As always this well-behaved class were willing to give the Spiderman session a go and were obviously much more excited about it than this mornings class. Perhaps the idea was more suitable for this age bracket (around 12 years old). The students got on with the crawling warm up beautifully but when I asked them to keep their knees off the ground to create a Spiderman crawl, they clearly needed to use more concentration. Some pupils struggled very much, crawling very slowly and many had a tendency to either fall over or stick their behind high into the air. I went around the hall helping the students to maintain technique, so for those who had their glutes in the air I told them to bend their knees a bit more to make their backs parallel with the floor. Students listened well and tried hard but they took much more time to get the hang of it. It was an incredible contrast to the class this morning. Nonetheless I think these students actually enjoyed the idea of pretending to be Spiderman much more than those this morning, and Pupil 2 who I was very anxious about this lesson surprised me and was one of the best performers of the group despite his cerebral palsy. As I suspected though, Pupil 1 definitely struggled the most; he was able to lift his knees off the ground but only in a stance, he could not move like this. I made sure to pay great attention to him, taking the time to help and encourage him. I was not upset he could not do it immediately, I didn’t expect him to, I was just happy he was trying and I hoped he was enjoying it as much as the rest of the class. I kept him moving into the Spiderman crawling stance as I knew it was still hard work for him even though he couldn’t move. Eventually he made his way across the mats and he was awarded a gold coin for his efforts. This calls took so long to perform the tasks that less than half the plan was completed. This is no problem, it gives them something to look forward to next time, though the most beneficial aspect of this lesson is that I now have a better idea of how much time these students need to practice new skills.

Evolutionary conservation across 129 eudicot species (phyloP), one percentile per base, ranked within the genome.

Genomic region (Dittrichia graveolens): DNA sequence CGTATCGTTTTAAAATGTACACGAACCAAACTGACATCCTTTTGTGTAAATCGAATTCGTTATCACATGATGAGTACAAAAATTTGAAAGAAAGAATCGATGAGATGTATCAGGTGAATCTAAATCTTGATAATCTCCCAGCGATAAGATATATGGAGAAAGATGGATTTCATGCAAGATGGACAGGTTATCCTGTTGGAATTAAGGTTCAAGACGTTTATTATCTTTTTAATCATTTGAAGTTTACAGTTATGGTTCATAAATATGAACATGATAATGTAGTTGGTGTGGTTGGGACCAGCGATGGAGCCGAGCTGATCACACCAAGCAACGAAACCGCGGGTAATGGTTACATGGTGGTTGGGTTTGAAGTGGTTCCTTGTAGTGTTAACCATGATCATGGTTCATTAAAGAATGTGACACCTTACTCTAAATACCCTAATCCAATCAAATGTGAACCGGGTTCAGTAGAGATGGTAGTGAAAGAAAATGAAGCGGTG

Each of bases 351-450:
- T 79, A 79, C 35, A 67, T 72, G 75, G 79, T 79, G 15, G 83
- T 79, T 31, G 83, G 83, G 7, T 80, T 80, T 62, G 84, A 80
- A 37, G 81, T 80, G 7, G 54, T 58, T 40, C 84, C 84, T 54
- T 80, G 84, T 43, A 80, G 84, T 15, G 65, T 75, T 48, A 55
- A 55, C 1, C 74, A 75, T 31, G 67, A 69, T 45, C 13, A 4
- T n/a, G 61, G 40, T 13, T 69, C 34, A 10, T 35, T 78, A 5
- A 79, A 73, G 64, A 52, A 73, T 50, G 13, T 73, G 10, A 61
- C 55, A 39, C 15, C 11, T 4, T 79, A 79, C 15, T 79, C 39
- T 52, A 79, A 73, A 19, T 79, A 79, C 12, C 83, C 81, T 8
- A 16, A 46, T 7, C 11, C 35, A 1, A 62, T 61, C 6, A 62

Lesson 5 - Class E (my spiderman session)
There are usually two wheelchair users in this class, but sometimes they are able to go elsewhere for extra physiotherapy or for hydrotherapy. Pupil 2 was elsewhere today but Pupil 3 joined us. PE teacher A offered to work with this pupil individually so that they could take the time to get her out of her chair and practice at her own pace. I was delighted that PE teacher A was so eager to get Pupil 3 practicing the same Spiderman skills as the rest of the class, and I agreed that she may be better off in her own space of the hall to practice at her own comfortable speed. We set up a few extra mats for her in a corner of the sports hall where she could practice her own Spiderman crawling with PE teacher A while instructed the rest of the class.